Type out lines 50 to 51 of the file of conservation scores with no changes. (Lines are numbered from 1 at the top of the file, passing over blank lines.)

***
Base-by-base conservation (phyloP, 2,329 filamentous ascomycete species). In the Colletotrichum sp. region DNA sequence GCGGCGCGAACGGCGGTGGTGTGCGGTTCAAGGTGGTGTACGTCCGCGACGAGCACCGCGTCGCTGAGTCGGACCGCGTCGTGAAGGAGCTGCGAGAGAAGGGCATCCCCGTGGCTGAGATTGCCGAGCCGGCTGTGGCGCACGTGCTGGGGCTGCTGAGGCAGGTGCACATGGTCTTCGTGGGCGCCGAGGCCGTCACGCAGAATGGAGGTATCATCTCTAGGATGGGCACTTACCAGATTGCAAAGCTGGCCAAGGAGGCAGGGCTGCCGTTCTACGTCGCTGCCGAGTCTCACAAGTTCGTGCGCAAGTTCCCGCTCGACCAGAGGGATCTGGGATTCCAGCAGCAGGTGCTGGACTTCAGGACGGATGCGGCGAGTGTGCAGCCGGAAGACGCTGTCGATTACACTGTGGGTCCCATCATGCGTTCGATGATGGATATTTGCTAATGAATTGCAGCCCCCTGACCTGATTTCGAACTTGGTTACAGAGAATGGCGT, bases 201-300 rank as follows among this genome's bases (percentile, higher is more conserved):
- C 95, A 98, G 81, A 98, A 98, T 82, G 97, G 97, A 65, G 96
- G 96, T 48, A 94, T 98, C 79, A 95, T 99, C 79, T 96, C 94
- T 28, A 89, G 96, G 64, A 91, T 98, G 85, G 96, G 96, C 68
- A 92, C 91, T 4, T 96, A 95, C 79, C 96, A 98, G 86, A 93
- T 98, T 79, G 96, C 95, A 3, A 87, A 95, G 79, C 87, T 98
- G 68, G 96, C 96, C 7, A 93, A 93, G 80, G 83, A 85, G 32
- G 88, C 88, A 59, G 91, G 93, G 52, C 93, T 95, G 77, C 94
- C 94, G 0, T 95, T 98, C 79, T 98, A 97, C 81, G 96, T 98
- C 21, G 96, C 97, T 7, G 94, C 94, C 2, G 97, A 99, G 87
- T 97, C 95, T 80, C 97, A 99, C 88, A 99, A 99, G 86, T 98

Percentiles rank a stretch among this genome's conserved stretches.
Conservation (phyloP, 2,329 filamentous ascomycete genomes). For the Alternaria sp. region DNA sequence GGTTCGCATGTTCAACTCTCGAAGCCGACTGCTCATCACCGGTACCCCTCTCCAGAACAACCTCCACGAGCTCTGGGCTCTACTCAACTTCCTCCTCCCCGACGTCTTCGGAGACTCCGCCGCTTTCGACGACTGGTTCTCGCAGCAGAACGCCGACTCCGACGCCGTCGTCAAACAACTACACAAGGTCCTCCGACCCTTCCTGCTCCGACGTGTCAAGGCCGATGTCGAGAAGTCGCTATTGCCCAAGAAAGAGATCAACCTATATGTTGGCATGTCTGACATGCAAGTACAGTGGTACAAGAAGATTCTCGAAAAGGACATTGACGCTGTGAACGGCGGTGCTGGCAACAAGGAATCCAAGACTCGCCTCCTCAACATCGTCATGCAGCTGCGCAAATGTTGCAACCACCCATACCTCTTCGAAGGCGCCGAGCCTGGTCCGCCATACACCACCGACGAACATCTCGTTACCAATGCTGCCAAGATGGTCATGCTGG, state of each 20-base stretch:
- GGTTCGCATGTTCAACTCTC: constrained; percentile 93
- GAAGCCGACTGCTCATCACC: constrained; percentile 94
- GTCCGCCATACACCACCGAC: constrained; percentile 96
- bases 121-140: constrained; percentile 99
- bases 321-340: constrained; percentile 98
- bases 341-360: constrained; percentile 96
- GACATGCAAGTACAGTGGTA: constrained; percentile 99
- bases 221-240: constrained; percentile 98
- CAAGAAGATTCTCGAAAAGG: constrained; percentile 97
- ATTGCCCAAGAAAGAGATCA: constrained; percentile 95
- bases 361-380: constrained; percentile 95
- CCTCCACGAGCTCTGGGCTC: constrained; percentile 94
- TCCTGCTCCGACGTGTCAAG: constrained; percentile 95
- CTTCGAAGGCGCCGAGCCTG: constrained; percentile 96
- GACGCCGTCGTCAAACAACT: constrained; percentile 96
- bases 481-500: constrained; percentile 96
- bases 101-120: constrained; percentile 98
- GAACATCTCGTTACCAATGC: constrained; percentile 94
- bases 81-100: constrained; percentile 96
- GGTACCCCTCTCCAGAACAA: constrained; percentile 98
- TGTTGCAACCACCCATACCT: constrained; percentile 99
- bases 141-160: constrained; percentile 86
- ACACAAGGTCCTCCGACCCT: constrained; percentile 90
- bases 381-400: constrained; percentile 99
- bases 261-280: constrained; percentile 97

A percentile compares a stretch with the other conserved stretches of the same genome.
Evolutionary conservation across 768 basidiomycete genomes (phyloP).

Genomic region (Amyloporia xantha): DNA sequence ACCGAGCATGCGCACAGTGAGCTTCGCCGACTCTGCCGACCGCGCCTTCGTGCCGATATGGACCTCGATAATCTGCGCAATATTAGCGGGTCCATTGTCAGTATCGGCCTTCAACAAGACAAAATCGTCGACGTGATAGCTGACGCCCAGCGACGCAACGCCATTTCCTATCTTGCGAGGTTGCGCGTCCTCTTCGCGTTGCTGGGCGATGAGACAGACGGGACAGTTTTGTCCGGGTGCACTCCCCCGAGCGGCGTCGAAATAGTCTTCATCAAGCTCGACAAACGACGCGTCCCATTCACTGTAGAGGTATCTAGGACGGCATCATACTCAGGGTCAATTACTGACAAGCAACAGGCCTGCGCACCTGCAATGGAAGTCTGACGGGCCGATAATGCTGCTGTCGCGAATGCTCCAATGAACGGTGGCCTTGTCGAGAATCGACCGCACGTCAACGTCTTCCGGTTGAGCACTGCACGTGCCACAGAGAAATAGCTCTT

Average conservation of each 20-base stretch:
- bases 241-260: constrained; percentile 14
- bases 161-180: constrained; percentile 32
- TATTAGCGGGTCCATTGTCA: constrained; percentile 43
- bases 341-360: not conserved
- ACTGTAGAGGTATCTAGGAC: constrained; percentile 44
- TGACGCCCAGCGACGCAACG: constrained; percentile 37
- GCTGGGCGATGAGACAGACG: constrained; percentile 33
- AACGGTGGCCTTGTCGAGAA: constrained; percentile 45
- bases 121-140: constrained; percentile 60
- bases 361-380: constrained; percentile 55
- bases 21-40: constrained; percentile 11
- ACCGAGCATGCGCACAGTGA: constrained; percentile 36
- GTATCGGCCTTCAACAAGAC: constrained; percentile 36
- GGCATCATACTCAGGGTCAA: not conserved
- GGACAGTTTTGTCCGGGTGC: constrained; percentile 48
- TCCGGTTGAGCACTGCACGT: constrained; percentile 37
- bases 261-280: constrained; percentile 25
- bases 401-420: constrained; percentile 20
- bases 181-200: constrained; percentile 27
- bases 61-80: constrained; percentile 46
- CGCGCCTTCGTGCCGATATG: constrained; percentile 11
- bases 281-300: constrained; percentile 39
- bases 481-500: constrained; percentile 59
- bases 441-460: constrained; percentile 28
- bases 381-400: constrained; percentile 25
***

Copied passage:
- AACGGTGGCCTTGTCGAGAA: constrained; percentile 45
- bases 121-140: constrained; percentile 60